Summer 2021 is special because we didn’t get to enjoy the last one. Though some of us are lucky enough to take a breather from COVID, it’s not quite a summer of joy, as new variants pose threats, and we see wildfires, floods, and record-breaking high temperatures all around the globe…We’d love to stick with fun and light summertime films - we still need those, but it would be an oversight to leave out the more challenging ones. Here are 7 films covering a wide range of themes and styles for summertime viewing.
Summertime in New York
Directed by Max Weissberg | Comedy | 2011 | 86 mins | United States
Synopsis: Six people form a circle - through friendship, love, or sex. The tighter their circle gets, the more the spokes begin to twist and bend. The protagonist is then forced into the ultimate role-play.
What makes it special: Premiered at SXSW as “Room 4 Rent” and went on to win best screenplay at First Time Fest, Max Weissberg’s debut film has been a Filmhub classic. A witty and sexy summer delight featuring exuberant performances and top-notch cinematography, Max’s ode to the city is as authentic as any of its more prominent predecessors.
Directed by Canyon Prince | Drama | 2014 | 95 mins | United States
Synopsis: After the death of her parents, a young woman assumes primary guardianship of her special-needs brother. As she attempts to balance her new life and her own blossoming romance, it becomes painfully clear that life will only make room for one.
What makes it special: The sun beats down hard in Southern California. A fitting title for a heart-wrenching drama about a woman having to sacrifice her own life and dreams to care for her younger brother who has Fragile X syndrome. One of the few films made on this topic, and still one of the best.
Directed by Dan Kennedy | Drama | 2017 | 83 mins | United States
Synopsis: A girl in a dead-end town struggles to overcome abuse, raises her young brother, and finds love in a mysterious, brooding nomad with a dangerous past.
What makes it special: Here’s a different kind of summer vibe - not much sunshine or breeze, but humid air and the smell of decay. Described by the filmmakers themselves as Winter’s Bone meets Ain’t The Bodies Saints, Loud Places explores the dark side of coming-of-age in elegant and poetic manners.
The Beautiful Washing Machine
Directed by James Lee | Drama | 2004 | 113 mins | Malaysia
Synopsis: Teoh’s second-hand washing machine has a life of her own: she washes when she wants to and stops when she feels like it. When Teoh discovers the secret soul of this temperamental slave, he exploits her for all his other household chores.
What makes it special: Prolific Malaysian Chinese director James Lee has made everything from action-thrillers to zombie flicks to this strange but charming arthouse gem. Supposedly a modern spin on The Snail Girl, the film examines the role of women in Malaysian society and deals with the loneliness and isolation of urban dwellers - a theme that’s reminiscent of fellow Southeastern Asian auteurs such as Apichatpong Weerasethakul and Tsai Ming-Liang.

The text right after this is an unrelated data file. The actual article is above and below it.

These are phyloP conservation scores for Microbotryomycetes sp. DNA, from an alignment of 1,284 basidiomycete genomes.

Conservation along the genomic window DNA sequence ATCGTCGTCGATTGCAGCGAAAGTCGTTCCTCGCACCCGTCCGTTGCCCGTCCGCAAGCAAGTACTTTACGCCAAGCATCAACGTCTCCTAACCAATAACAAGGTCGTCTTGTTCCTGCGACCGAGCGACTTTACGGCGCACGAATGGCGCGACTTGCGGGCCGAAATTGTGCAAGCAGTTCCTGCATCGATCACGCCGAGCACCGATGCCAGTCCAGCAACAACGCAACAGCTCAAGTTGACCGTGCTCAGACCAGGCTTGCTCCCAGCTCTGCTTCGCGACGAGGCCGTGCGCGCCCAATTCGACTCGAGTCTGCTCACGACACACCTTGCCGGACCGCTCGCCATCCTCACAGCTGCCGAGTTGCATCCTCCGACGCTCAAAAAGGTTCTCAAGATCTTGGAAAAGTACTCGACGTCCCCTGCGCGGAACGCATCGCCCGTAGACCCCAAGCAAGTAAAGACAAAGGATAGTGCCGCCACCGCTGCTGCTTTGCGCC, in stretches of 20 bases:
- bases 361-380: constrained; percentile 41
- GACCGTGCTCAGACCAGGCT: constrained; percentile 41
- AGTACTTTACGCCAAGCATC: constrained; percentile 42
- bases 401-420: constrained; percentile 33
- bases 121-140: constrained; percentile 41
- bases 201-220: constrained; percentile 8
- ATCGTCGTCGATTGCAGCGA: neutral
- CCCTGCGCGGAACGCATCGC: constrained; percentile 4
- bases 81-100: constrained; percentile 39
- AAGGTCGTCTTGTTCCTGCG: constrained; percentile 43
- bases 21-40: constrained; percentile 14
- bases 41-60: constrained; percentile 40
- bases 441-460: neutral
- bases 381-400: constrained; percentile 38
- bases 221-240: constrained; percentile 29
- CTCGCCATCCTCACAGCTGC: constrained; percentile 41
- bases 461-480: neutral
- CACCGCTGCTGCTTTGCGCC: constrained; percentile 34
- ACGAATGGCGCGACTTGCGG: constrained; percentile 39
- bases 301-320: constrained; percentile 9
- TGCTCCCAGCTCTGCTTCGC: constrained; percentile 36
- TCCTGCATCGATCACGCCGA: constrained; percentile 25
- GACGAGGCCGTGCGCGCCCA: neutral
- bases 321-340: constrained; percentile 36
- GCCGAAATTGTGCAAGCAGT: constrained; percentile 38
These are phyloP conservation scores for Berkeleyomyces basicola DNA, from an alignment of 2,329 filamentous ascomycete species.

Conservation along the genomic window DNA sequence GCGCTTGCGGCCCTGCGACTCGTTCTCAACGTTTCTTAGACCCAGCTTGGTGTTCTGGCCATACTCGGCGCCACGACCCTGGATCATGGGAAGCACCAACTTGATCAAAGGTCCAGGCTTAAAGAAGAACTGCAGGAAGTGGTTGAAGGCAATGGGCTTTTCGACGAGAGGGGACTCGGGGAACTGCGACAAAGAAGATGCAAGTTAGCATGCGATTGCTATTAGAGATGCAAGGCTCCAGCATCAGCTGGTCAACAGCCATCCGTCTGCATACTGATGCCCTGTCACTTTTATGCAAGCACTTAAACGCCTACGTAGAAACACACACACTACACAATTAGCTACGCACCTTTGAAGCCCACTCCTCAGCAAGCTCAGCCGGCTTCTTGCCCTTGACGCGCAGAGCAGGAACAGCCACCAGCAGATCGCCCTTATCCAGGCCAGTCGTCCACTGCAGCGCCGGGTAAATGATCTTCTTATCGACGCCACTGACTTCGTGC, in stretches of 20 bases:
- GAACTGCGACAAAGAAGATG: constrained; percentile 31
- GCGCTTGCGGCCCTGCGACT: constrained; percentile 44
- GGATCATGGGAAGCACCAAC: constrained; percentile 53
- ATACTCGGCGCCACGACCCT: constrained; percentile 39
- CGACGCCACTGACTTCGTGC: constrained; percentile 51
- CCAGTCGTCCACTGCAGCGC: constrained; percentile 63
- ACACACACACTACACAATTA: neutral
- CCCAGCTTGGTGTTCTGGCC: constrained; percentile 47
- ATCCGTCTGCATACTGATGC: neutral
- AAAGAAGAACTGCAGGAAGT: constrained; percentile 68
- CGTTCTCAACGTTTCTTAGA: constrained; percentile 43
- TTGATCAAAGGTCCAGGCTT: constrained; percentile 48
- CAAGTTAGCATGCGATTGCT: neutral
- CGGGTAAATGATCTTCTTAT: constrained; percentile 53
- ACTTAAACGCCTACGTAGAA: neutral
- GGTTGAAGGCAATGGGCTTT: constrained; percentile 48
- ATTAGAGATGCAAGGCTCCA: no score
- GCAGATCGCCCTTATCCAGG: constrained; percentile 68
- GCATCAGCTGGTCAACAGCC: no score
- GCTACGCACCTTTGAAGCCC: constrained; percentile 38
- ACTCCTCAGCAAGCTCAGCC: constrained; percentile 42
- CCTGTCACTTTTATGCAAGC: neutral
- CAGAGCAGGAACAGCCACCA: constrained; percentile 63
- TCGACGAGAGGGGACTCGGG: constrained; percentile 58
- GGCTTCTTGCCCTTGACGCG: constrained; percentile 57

Where to stream it: Tubi
The Rise and Fall of Miss Thang
Directed by Stacie E. Hawkins | Drama | 2007 | 90 mins | United States
Synopsis: A former tap dance prodigy turned nightclub queen can barely find the energy to braid a few heads in her mother’s beauty salon when a handsome dance instructor and her mother’s destructive gambling addiction jolt her into reality.
What makes it special: Shot in Chicago in 17 days during the summer of 2006, Stacie E. Hawkins’ debut film about a young woman’s struggle and pursuit of her dream is raw and uncompromising. The star of the film is real-life “tap’s leading lady” Dormeshia Sumbry-Edwards, who appeared on Broadway in the Tony Award-winning Bring In Da’Noise, Bring In Da’Funk as the only female dancer.
Directed by Giuseppe Valentino | Drama | 2017 | 78 mins | Italy
Synopsis: Southern Italy. Rosa is a woman with a troubled past who lives in a trailer in the countryside. Her lover is the rich Gino. When she meets Nathaniel, a French drifter, and they both decide to steal a fight dog called Xolo, the danger starts.
What makes it special: A sun-scorched road movie based on a true story. Upcoming filmmaker Giuseppe Valentino has a light yet distinctive touch, and his cross-genre debut is minimalistic but emotionally rich.
Where to stream it: Fearless
Directed by Richard Sidey | Documentary | 2019 | 43 mins | New Zealand
Synopsis: A black-and-white visual meditation of wilderness and the elements. Filmed over five years on seven continents, Elementa is an immersive cinematic experience like no other.
What makes it special: The final installment in seasoned nature photographer and filmmaker Richard Sidey’s ‘Speechless’ trilogy - an ambitious project most comparable to The Qatsi Trilogy, Elementa is a transcendental experience and an alarming message without words. As we reach a tipping point in climate change, the frightening yet stunning sight of calving glaciers might be the only thing we really need to see this summer.